June 8, 2011 1:37:23 am
The traffic remained shut for the second day on Tuesday on one of the carriageways of the Janak Setu,after it sagged by nearly seven inches. Heavy vehicles,meanwhile,were not allowed on the other carriageway.
The bridge is on an arterial road,which connects South and West Delhi.
Subhash Agarwal,a regular on the route between Janakpuri and Satya Niketan,said,Normally,it takes me half an hour to get to my shop outside Venkateswara College,but because of the jams and the diversion its been two hours since I left home,and Im still not even close to reaching there.
Traffic police officials on duty said vehicles were diverted to Ring Road and the Sagarpur flyover. We are not allowing a left from the Brar Square either. As a result the Ring Road is also clogged with more than double the usual volume of traffic, an official said.
Suraj Choudhary,a resident of Moti Bagh,said,I always use the Ring Road to get to South Delhi. Last evening,it took me three hours to get to South Extension. And Im stuck here again.
Worst affected are commuters in non-AC buses. Shambu Singh,a commuter on DTC bus (route 711),said,The only source of ventilation in a bus are the windows,but when the bus isnt moving the heat is unbearable.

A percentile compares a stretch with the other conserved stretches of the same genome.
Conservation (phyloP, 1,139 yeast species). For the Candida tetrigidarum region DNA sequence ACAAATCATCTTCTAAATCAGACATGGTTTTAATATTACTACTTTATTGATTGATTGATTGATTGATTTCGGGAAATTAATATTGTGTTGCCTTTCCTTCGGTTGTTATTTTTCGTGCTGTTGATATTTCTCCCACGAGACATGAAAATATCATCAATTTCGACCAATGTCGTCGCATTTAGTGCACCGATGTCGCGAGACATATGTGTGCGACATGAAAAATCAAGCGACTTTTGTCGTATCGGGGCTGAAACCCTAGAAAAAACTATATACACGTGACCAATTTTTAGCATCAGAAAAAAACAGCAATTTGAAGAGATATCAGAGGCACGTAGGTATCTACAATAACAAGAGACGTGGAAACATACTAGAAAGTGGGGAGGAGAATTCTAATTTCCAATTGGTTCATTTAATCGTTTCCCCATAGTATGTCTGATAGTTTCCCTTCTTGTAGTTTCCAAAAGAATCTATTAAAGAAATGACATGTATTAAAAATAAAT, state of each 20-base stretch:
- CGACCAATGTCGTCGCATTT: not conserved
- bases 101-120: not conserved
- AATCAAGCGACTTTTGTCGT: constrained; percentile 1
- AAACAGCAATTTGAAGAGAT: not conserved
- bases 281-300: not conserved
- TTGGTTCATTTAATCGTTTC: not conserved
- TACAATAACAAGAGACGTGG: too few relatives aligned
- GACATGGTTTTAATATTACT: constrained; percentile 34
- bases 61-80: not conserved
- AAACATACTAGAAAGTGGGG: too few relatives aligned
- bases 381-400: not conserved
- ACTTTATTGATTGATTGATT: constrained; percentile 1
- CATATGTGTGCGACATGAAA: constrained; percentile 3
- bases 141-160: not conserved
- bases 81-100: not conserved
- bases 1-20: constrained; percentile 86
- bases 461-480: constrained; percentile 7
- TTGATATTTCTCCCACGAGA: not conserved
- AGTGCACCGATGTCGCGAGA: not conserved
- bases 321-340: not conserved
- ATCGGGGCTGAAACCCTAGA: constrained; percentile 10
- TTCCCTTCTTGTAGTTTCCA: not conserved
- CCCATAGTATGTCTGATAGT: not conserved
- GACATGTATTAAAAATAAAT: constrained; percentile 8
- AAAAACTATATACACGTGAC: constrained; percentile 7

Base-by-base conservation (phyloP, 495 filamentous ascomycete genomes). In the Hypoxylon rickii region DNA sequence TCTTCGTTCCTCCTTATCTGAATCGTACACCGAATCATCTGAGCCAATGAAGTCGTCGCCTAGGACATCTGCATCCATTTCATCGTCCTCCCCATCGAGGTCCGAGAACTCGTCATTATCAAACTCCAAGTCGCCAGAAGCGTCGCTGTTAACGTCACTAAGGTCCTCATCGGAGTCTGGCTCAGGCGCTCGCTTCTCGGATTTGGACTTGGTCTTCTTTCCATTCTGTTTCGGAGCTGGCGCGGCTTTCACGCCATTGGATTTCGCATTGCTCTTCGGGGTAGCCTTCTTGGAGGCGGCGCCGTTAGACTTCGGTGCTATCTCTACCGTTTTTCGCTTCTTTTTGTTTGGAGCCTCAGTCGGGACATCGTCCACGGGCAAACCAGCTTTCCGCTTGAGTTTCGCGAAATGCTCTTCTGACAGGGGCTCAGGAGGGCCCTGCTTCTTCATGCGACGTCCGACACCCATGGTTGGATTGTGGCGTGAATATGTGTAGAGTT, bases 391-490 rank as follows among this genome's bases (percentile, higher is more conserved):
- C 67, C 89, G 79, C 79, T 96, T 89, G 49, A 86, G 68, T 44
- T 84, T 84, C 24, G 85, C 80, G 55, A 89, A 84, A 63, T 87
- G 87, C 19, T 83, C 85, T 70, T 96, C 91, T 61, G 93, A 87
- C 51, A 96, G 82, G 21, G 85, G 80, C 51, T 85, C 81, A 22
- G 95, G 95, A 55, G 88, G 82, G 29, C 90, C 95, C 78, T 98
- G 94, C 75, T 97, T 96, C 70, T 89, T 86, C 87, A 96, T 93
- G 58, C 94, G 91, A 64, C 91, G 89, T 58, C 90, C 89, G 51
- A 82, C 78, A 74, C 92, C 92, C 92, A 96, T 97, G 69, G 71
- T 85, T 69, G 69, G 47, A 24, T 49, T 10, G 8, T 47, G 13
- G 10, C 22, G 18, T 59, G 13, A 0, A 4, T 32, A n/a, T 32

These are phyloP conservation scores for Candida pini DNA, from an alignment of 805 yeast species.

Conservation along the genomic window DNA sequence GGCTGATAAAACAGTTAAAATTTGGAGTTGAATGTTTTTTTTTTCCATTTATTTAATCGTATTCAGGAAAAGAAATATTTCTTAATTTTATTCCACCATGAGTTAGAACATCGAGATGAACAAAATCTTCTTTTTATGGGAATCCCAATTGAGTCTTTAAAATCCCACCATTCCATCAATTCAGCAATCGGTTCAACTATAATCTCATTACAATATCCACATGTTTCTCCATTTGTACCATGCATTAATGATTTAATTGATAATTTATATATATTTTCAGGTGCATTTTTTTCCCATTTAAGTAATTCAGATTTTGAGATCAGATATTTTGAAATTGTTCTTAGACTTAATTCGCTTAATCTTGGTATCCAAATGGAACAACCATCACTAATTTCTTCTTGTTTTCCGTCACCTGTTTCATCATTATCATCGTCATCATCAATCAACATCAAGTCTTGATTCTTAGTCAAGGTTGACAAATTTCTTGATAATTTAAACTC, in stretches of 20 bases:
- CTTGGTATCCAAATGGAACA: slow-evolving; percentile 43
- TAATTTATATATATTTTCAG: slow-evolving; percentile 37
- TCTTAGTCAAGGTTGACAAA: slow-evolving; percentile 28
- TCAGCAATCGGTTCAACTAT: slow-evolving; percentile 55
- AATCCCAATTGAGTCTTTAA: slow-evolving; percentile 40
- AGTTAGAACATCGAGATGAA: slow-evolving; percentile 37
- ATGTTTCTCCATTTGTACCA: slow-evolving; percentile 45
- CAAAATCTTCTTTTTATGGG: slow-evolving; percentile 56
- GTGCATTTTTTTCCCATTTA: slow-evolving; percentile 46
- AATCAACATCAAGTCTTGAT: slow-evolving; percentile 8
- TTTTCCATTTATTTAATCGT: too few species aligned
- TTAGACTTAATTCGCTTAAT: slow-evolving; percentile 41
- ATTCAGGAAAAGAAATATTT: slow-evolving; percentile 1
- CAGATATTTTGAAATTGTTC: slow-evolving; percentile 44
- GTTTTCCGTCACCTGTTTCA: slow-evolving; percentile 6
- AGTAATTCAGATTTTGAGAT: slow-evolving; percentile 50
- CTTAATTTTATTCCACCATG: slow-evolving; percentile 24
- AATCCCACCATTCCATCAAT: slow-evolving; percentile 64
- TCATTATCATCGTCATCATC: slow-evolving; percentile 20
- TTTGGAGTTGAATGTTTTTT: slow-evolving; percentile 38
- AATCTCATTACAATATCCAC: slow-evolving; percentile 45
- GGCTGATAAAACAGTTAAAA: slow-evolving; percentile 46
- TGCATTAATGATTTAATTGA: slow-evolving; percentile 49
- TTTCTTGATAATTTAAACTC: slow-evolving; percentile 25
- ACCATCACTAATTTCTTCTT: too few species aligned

The MCD,which is deliberating with the Central Building Research Institute for the restoration of the bridge,has not set a date for when the road will be operational again. Deep Mathur,MCD spokesperson,said,We dont have information about that at the moment.
An MCD team of engineers inspected the site on Tuesday and a CBRI team expected to check it on Wednesday. The Setu was built for the 1982 Asian Games and a Rs 7-crore plan for its restoration was already in the works when the bridge sagged.
A traffic constable on duty said,The maintenance of the bridge is not our concern,and with it being a main road we are doing the best we can under the circumstances.
📣 The Indian Express is now on Telegram. Click here to join our channel (@indianexpress) and stay updated with the latest headlines
- The Indian Express website has been rated GREEN for its credibility and trustworthiness by Newsguard, a global service that rates news sources for their journalistic standards.